I don’t often take Cottage Grove Avenue on the way home, but traffic forced my hand one warmish Saturday afternoon, and I found myself stopped at a light along a stretch near 65th Street in Woodlawn when the sound of a Muddy Waters tune drifted through my half-open window from somewhere vaguely to my left.
I turned my head and saw a vision: a kaleidoscope of red and black and green and gold on a small brick storefront. Inspecting the façade more closely, I realized it was a checkerboard of slogans (“Black Love Is Power,” “Up with Divine Blackness,” “Down with Self-Black Hate”) and hand-painted pictures (a musical note, a peach-colored saxophone, and, apropos of nothing, a small table on which were perched a pair of peep-toe heels, a pair of polished black oxfords, and a single spectator shoe with a bow of Day-Glo green lace).
What was this place? I swung my car around and eased into a spot in front. I walked up to the entrance and read a handwritten sign: “Welcome to Johnny Twist Blues Museum. Please knock.”
I did, and a few seconds later, the door opened and out ambled a 70-ish black man with a deeply lined face.
He wore an embroidered cap, a string of cowrie shells, and a dashiki. He regarded me warily and asked what I wanted. He brightened a little when I said I would like to see the museum.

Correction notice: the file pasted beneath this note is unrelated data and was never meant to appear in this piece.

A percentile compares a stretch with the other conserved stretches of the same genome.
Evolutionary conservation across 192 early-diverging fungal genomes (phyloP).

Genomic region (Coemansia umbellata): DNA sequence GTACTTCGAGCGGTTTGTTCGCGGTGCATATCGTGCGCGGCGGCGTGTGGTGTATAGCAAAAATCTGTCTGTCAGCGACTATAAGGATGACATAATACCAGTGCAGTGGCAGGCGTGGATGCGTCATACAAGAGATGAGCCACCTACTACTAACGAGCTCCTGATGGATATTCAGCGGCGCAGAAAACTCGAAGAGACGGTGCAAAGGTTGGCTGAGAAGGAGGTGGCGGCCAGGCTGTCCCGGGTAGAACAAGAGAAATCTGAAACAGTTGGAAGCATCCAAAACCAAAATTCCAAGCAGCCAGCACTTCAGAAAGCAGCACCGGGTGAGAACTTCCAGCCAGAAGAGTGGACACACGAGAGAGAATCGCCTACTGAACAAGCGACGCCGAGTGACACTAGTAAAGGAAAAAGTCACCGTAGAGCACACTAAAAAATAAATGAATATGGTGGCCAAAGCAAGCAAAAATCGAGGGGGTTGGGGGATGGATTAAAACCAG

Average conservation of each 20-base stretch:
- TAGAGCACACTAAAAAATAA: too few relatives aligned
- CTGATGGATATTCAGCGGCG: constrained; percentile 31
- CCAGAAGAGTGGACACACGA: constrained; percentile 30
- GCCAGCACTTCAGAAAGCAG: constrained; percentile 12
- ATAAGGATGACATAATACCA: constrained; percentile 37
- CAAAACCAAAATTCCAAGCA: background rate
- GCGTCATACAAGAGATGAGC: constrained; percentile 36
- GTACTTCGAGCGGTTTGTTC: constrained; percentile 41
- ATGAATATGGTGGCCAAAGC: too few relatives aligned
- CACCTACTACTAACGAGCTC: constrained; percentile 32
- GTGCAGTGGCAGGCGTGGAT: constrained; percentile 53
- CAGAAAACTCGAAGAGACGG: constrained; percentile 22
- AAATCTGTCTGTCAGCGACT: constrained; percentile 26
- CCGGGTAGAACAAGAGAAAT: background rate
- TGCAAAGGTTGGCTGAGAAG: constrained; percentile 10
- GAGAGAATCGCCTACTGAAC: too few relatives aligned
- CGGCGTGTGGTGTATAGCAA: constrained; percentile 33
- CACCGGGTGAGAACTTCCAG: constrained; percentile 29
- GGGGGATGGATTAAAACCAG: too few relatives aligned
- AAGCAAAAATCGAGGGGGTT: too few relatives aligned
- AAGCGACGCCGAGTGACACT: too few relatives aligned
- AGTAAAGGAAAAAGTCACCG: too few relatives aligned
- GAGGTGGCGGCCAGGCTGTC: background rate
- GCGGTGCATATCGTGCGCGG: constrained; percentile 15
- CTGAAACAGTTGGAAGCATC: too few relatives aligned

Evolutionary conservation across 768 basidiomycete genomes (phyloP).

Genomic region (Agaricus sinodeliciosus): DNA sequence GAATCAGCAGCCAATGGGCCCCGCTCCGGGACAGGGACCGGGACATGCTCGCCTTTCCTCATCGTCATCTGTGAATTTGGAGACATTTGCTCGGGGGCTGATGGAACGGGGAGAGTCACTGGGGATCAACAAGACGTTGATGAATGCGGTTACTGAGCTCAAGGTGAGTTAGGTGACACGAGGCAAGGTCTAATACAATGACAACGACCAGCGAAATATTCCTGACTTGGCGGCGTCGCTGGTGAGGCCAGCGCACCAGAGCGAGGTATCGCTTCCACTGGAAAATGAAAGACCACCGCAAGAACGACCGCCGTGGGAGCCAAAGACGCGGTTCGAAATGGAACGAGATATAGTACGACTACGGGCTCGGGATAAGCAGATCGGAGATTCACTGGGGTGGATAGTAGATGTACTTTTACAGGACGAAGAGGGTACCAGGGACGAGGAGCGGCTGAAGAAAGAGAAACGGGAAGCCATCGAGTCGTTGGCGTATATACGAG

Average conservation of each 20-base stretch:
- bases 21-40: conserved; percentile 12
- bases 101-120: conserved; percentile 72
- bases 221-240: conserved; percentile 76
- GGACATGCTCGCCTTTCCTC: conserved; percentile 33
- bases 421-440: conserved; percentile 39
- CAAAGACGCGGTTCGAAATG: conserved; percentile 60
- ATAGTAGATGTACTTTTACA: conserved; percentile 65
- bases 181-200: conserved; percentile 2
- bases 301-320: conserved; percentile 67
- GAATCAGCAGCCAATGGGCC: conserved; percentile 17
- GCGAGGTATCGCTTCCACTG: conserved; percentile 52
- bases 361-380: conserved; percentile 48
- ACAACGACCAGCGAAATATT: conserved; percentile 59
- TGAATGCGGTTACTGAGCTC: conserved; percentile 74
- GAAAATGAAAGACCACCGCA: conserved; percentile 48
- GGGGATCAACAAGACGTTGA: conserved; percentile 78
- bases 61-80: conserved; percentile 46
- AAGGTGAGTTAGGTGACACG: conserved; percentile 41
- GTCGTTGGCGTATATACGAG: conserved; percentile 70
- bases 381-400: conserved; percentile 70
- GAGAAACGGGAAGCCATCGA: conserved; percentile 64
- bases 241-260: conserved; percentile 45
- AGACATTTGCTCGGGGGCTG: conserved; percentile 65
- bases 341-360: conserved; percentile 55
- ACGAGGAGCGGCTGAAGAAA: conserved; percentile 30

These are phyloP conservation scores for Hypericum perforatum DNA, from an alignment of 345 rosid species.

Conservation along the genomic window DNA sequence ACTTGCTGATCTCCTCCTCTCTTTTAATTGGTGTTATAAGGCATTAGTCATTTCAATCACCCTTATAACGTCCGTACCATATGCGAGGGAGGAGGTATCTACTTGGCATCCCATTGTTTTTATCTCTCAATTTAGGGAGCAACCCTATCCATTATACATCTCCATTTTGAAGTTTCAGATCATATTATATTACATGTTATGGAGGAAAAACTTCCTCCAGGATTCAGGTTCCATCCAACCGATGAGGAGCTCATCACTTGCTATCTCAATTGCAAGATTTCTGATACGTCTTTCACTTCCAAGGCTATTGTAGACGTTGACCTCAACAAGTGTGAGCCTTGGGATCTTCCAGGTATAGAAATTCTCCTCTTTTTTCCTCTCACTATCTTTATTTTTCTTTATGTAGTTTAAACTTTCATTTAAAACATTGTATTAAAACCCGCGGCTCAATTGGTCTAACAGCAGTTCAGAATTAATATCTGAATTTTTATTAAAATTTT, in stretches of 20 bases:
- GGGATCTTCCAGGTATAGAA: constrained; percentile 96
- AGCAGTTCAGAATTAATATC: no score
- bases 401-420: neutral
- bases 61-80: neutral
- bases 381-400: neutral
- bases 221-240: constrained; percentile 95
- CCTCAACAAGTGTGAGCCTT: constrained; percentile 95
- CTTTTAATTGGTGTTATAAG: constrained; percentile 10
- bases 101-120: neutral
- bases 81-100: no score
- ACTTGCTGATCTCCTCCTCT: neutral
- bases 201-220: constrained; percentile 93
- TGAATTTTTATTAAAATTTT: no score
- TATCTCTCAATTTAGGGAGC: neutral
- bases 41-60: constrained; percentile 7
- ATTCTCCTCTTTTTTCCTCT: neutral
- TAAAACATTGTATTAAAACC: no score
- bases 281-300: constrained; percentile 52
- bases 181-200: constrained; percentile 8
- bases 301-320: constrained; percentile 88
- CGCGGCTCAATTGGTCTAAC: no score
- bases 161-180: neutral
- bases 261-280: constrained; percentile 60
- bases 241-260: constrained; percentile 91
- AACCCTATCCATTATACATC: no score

“OK, it’s $5,” he said. After I handed over the cash, he led me inside and introduced himself: “I’m Johnny Twist, a living legend.”
We’d entered a narrow room filled with old guitars and photos of old guitars—including a picture of a 1958 Gibson Flying V in the hands of Twist himself, who was holding the instrument behind his neck—as well as newspaper clippings, blues-related ephemera, and several gig posters featuring him sharing the bill with the likes of Buddy Guy and Howlin’ Wolf at old Chicago clubs such as the Checkerboard.
Twist did not let me take his picture—he said he wanted to remain “elusive”—though he happily shared details of his long and (in his mind, at least) storied career as a bluesman, a collection of rambling anecdotes he referred to unabashedly as “The Legend of Johnny Twist.” He also told me about the GoFundMe page he’d created with the aim of keeping the museum afloat. I hope he succeeds, because this place is one of a kind. But you have to see it for yourself. Just remember to bring a sawbuck: five dollars for admission and, please, another five for the fund. He is, after all, a legend.